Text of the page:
An aging tugboat has ended its career in style with one last voyage as a drug-runner, according to authorities in Tenerife. The 50-year-old oceangoing tug Sea Paradise spent decades working for Hess, but her most recent operator allegedly decided to use the hardworking vessel to transport 2.3 tonnes of cocaine.
Sea Paradise began life as the Turquoise Bay, a large 1,100 GT tug built for Amerada Hess. She was delivered by the now-defunct Yarrows yard in Esquimalt, British Columbia in 1973, and she remained in service with Hess until 2016. In more recent years, Turquoise Bay went through several names, owners and flag registries, ending up as Sea Paradise in May 2023.
In mid-September, she left her longtime home port in the Dominican Republic and sailed south to Aruba, a smuggling hotspot just off the Venezuelan coast. AIS data shows that she loitered off the island for days, then returned northwards to the Dominican port of Barahona. Here, on October 6, her AIS trail went dark, according to data provider Pole Star.
Last weekend, Sea Paradise reappeared – this time in Tenerife, and in police custody. The Drugs and Organized Crime Unit (Udyco) of the Policia Nacional intercepted the vessel in international waters and found 2,300 kilos of cocaine on board, valued at approximately $69 million. The nine crewmembers on board were arrested and are being held without bail pending trial, reports Spanish outlet El Dia.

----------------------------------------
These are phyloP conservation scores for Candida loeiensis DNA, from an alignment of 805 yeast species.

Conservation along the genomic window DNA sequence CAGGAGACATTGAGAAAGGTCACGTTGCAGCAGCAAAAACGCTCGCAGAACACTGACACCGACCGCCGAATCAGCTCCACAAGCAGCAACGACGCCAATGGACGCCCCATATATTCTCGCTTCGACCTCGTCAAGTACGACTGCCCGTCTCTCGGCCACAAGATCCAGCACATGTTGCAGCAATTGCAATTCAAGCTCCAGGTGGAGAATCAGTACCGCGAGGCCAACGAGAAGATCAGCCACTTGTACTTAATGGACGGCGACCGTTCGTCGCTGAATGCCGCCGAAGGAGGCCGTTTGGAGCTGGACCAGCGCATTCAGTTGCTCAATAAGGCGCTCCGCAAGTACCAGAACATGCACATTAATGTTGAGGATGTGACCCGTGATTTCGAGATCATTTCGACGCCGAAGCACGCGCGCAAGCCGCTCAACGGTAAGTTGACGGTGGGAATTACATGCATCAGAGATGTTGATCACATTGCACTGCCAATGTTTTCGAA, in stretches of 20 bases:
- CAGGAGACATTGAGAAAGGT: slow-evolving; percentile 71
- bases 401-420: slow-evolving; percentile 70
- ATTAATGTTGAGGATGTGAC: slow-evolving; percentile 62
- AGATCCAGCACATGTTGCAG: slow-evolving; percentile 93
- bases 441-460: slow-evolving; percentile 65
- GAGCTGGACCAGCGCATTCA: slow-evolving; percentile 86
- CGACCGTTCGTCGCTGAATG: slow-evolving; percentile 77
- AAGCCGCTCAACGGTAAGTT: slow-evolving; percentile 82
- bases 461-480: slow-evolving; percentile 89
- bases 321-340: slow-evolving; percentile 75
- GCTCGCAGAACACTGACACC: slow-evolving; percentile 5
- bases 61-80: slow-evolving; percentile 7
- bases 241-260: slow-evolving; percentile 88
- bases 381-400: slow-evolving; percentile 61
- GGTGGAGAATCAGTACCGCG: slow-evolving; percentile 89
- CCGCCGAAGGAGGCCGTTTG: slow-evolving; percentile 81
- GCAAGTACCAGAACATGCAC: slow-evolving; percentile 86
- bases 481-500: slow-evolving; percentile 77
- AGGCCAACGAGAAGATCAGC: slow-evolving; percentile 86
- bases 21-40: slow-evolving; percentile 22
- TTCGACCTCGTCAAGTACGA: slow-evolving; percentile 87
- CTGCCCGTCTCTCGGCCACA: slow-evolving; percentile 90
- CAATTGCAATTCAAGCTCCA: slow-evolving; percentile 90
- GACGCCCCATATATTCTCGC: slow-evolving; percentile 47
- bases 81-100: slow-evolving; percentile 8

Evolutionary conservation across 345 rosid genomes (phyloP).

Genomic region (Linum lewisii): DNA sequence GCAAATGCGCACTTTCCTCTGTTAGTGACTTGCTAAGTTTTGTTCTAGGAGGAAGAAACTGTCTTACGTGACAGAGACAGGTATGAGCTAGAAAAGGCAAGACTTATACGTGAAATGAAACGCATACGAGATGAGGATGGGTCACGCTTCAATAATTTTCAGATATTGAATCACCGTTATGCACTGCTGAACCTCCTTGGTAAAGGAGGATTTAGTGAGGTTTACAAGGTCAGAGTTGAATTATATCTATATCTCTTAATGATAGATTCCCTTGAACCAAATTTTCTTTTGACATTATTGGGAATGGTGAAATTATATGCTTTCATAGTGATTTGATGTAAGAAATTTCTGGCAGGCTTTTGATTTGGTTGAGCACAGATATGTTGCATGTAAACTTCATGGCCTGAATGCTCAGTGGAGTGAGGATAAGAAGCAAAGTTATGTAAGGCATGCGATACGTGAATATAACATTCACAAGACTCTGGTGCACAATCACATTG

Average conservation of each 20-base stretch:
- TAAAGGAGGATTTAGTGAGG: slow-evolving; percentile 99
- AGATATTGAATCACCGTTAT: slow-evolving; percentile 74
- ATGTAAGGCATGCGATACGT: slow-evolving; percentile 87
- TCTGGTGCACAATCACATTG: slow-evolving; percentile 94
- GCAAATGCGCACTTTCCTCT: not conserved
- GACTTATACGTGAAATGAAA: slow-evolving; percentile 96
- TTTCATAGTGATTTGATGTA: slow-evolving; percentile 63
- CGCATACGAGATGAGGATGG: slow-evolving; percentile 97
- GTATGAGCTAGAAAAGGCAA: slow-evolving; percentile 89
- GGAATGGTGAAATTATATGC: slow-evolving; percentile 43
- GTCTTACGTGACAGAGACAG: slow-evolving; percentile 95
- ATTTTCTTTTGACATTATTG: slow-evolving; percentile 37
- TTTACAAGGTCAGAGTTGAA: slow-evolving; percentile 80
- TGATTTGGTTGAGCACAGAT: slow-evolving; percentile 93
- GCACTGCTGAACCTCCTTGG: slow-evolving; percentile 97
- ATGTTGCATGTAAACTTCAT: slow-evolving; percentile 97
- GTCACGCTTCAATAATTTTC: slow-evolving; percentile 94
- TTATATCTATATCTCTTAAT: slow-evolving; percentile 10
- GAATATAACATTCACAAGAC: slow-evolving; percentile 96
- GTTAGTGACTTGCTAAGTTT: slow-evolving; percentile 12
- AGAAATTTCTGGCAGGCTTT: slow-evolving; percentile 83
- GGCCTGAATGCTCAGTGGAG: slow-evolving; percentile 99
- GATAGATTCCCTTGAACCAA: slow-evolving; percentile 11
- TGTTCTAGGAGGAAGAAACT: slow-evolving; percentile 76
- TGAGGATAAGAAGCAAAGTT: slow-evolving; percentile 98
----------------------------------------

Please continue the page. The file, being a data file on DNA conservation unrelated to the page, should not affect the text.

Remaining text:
Sea Paradise may have an extensive history of legitimate trade, but she is the latest in a long string of smuggling vessels that have wound up on the wrong side of the law in the Canary Islands. The waters around the archipelago are a busy region for ship-to-ship drug transfers, and smuggling boats from South America pass by Tenerife regularly. This is one of many routes that organized crime groups use to ferry cocaine from South America to Europe, where the drug is worth 15 times more.
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Just this Tuesday, a court in Tenerife sentenced two convicted smugglers to nine years and a fine of about $25 million for attempting to conduct a boat-to-boat drug transfer off El Hierro, the chain’s westernmost island. In early March, the Guardia Civil and Policia Nacional intercepted the stateless boats at a position about 250 nm offshore, and they found about 550 kilos of cocaine aboard.